Too many organisations are not adopting software that can identify complex cyber-attacks before they occur. However, with technology advancing at a remarkable pace in recent years, next-generation SIEM software that combines the power of artificial intelligence, machine learning and statistical modelling with a scalable architecture, can offer predictive cyber threat detection and user experience to customers – but how?
1. AI-Driven Predictive Cyber Threat Detection
With the right AI system in place, a next-generation SIEM solution can contextualise information to predict cyber threats, rather than just detecting them at the impact stage. Furthermore, multiple AI models can be used in sequence to optimise the threat detection output to detect early signs of a possible attack.
2. Enforced Learning Through Machine Learning
Traditional Security Operations Center (SOC) operations for many years have suffered from alert fatigue and a high rate of false positives, wasting a lot of analysts’ time during investigations. However, with reinforced machine learning feedback looping, false and true positives can be recorded and leveraged to influence future decision-making.
3. Native Contextual Cyber Threat Intelligence Integration
By integrating with automated data and web scrapers to incorporate the latest contextual threat intelligence for organisations, a next-gen SIEM solution can provide near real-time adjustment ability to reflect real exposure from vulnerabilities, compromised credentials, malicious domain spotting within the context, and risk exposure of any client. Additionally, alerts can be prioritised and adjusted based on the potential impact on the organisation, putting the most serious alerts at the top of the agenda.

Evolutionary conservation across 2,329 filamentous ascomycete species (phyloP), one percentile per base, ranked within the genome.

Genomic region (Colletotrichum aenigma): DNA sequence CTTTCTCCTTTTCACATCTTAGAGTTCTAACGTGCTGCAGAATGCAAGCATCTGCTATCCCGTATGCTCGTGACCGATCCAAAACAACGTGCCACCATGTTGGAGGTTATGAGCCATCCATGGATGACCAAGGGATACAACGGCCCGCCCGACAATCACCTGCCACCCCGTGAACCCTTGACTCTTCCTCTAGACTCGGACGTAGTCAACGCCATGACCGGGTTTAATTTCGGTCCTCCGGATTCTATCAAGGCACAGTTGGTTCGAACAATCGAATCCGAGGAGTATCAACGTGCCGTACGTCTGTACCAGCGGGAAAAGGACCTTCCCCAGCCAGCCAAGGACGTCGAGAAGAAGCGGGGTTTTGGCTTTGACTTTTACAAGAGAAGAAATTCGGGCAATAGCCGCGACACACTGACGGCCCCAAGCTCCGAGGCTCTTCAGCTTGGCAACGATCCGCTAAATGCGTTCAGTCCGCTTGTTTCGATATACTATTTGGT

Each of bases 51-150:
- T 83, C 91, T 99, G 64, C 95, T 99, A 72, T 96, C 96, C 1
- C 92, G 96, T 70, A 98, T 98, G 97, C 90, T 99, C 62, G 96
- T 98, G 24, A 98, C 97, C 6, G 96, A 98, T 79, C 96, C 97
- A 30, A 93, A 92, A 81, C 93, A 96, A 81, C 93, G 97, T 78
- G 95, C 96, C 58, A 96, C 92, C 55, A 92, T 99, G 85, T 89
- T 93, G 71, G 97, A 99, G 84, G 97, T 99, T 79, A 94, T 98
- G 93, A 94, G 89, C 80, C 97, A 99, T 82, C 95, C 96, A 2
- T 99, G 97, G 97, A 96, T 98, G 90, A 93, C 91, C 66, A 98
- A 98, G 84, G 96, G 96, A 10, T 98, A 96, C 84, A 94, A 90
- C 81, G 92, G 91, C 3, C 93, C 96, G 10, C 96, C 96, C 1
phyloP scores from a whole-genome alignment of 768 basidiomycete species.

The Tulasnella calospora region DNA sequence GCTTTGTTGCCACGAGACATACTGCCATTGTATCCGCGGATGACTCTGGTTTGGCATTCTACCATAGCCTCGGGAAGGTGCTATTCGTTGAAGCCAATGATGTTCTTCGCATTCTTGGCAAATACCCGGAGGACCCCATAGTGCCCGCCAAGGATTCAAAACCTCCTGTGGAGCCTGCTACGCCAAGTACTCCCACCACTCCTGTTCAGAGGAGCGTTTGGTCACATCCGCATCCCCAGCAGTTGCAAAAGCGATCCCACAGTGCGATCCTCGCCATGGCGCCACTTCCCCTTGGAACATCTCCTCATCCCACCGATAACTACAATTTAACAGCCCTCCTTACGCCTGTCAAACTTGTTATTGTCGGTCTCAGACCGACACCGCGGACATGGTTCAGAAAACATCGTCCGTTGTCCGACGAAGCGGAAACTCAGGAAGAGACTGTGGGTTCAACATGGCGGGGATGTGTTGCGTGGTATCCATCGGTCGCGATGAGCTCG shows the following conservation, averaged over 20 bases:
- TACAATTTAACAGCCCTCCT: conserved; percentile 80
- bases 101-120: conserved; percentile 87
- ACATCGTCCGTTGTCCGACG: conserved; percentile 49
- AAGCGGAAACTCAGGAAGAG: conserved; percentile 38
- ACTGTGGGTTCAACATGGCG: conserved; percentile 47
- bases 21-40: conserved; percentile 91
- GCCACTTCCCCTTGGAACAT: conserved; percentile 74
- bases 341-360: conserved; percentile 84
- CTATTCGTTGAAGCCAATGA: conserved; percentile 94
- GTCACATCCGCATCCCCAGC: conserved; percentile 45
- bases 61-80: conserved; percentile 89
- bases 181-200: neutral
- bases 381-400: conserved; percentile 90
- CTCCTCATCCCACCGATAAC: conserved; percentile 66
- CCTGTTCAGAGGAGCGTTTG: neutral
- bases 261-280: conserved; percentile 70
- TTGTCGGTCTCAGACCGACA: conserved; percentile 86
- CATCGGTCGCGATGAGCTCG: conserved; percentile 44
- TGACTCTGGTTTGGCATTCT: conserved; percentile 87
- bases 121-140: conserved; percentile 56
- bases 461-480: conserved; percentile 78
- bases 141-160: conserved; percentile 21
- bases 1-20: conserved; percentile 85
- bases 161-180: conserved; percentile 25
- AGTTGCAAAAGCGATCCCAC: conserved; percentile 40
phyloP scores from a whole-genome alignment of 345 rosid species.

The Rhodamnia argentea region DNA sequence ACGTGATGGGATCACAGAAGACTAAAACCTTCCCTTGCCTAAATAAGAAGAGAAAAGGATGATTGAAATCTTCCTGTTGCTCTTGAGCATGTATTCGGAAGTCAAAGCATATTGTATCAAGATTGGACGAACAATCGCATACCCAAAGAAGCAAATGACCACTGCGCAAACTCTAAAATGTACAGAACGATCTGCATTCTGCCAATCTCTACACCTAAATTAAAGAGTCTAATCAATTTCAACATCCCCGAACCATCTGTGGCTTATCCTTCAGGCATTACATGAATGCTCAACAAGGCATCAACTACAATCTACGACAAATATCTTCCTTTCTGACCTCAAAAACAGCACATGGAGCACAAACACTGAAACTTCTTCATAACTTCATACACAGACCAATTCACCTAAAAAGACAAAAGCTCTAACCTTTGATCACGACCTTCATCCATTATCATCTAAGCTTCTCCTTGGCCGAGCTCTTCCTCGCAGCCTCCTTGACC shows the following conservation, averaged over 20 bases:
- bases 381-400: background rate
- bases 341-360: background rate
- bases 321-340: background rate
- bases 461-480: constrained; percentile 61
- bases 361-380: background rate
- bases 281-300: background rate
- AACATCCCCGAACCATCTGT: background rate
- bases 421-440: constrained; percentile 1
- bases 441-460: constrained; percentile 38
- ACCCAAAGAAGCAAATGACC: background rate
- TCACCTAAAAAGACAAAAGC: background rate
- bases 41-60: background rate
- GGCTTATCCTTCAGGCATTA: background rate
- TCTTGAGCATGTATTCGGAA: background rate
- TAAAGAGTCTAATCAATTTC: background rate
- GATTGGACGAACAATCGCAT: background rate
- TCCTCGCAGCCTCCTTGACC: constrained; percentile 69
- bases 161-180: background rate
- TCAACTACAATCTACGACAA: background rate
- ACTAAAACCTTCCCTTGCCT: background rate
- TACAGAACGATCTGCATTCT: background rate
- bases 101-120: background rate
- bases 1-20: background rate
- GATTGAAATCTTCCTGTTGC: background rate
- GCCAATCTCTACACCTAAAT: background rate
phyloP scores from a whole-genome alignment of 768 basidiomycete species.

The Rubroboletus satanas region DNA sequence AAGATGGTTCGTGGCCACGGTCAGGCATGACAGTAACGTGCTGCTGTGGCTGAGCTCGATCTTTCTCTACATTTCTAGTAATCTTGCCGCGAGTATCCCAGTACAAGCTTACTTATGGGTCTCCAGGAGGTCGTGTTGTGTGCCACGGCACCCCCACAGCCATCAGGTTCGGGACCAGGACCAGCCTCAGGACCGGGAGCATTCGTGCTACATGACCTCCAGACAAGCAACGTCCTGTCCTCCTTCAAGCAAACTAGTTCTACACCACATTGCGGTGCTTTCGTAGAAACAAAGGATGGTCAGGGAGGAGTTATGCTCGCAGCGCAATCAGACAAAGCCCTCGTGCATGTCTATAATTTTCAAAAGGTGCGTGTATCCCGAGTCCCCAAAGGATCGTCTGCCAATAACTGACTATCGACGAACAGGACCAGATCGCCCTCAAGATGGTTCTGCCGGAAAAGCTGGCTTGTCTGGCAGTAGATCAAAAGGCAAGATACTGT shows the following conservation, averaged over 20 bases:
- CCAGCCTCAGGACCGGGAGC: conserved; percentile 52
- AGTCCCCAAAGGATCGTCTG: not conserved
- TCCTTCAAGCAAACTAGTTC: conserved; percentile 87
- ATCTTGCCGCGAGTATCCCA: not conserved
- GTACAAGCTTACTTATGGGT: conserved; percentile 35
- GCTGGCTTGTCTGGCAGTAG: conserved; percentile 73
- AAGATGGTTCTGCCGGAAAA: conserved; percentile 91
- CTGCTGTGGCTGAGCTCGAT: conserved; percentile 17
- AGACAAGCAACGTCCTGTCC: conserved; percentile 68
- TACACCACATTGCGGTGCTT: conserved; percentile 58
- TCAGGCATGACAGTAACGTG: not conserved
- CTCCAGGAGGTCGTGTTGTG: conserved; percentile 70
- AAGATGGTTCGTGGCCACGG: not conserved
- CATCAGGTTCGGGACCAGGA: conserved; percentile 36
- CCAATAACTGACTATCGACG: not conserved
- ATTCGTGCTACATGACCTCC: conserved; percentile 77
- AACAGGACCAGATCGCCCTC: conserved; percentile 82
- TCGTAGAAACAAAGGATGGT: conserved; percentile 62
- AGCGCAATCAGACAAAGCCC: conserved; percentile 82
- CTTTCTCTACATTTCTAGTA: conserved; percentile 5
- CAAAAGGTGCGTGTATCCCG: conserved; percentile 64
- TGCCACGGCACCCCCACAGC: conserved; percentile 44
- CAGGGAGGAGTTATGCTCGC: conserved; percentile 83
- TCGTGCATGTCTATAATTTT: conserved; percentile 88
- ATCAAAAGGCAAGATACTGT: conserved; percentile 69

4. Holistic Scenario-Focused Cyber Attack Detection
The implementation of AI means that threat detection software can look for commonalities or reference points between different events within organisations to form and identify a relationship between multiple kill chains. Rather than one single event, cyber-attacks consist of multiple events that occur in chronological order where time is a variable. Moreover, cybercriminals often spend years planning and actioning their attacks. This is a step forward from traditional tools that assume time as a constant and that attacks are orchestrated based on a fixed logic.
Conclusion: Adopting a Cost-Effective Next-Gen SIEM
Navigating through a challenging environment and adopting best practices can be overwhelming for business leaders. However, by adopting the correct threat detection solution, security teams can increase their ability to identify advanced multi-vector attacks against their environments. By doing this, organisations can protect their reputation, while ensuring no client or customer data is stolen.
With organisations in constant fear of suffering a cyber-attack, next-gen SIEM threat detection software can play a pivotal role in ensuring peace of mind for business leaders. Organisations would be able to focus their attention away from the consequences of a cyber-attack, such as financial penalties or reputational impact, and use this time and money to focus elsewhere on the business, allowing them to expand their vision.